Froward \FROH-werd\, adjective:

not easily managed; contrary

The mule is a froward animal.

c. 1300, Old English fromweard “turned from or away,” from from + -weard. The opposite of toward, it was Latin pervertus in early translations of the Psalms, and also meant “about to depart, departing,” and “doomed to die.” Entry and Pronunciation for froward

By now, you realize this isn’t a typo. It isn’t “forward,” it’s “froward.” I have two videos today, but only one is from a traditional YouTube search. Obviously, all of the YouTube hits were simple misspellings of forward, but I takes what I can gets.

In high school, I loved when the orchestra and band would play popular music. Frankly, classical bores me, mostly. But a new take on a song I already love? SOLD! What better example of this than Europe’s montage-ready power ballad, “The Final Countdown,” I ask you. The answer is NOTHING! And when that brass riff pounds your brain in all day long, think of me and feel joy!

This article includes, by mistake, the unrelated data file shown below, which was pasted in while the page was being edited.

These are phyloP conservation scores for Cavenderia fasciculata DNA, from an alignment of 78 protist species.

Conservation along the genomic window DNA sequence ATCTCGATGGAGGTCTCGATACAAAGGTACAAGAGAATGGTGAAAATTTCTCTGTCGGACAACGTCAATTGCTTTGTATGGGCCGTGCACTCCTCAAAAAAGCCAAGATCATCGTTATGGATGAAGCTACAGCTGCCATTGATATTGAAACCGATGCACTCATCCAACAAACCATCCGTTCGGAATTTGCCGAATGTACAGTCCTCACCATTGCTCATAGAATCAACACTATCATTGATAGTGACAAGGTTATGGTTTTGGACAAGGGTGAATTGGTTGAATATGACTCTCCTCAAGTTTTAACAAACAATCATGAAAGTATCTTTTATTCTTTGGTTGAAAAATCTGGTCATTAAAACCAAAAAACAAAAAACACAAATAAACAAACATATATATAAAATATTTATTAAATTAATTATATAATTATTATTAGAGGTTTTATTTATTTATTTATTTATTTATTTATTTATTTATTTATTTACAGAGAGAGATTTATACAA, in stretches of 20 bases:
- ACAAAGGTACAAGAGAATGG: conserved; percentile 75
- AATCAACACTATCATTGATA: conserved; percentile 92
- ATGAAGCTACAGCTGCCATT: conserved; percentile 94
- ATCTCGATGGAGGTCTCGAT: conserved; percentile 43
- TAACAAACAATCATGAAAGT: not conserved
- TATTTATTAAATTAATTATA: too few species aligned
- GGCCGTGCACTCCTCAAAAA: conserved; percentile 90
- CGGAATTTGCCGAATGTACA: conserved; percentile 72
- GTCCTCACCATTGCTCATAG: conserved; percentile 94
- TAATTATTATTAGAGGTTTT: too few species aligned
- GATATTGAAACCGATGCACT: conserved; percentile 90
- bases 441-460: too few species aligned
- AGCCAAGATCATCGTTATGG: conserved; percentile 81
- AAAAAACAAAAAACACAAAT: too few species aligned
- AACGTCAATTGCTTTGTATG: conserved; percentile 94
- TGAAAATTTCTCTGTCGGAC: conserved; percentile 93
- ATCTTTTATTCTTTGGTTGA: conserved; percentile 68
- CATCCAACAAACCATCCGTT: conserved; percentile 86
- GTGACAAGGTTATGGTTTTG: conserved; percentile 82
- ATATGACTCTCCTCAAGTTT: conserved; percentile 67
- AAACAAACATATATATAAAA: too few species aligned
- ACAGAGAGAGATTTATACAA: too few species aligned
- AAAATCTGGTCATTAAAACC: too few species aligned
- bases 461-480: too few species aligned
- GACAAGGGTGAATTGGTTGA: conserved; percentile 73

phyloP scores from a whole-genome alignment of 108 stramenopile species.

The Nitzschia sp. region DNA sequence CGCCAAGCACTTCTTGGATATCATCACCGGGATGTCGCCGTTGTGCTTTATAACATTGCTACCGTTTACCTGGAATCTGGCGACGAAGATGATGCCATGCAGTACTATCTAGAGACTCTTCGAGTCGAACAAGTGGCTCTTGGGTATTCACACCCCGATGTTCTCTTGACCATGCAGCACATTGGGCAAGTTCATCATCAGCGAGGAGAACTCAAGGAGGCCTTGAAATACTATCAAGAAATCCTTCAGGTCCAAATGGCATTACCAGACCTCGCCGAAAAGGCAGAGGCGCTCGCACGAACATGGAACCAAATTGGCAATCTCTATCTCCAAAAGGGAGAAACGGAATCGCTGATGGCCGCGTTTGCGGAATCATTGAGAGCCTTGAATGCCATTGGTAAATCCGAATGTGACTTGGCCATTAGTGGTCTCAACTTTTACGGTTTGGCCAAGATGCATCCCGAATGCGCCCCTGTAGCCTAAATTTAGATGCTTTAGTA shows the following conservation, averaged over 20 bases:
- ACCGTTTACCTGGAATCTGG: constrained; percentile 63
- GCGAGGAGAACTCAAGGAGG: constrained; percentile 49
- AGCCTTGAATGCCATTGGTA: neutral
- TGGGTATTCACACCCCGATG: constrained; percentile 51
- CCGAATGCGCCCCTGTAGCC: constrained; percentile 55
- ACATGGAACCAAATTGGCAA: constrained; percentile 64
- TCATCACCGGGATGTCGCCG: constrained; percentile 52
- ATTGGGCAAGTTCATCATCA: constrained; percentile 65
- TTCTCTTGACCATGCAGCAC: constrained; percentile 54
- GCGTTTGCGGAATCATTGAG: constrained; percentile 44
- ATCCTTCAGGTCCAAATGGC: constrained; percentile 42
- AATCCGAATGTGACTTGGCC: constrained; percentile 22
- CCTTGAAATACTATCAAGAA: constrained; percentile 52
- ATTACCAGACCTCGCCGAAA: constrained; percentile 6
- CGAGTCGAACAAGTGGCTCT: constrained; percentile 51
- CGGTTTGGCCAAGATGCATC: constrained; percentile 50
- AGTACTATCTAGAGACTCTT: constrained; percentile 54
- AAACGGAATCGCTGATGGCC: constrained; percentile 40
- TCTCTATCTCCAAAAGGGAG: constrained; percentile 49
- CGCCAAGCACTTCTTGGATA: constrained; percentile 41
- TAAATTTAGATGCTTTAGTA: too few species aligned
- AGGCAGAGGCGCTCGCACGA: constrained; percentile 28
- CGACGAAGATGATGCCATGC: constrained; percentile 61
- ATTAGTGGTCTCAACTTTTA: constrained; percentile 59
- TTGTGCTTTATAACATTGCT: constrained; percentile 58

It’s the Final Linkdown!!!!

And this, well, this is just a perfect illustration of today’s word. It’s wonderful when things like this just fall into my lap. Senor Joaquin Phoenix has lost his mind and his razor. David Letterman is the poor mule owner trying to make his way into town to peddle with a particularly froward mule.

“Are you serious with this? Maniacal linkage? Really?”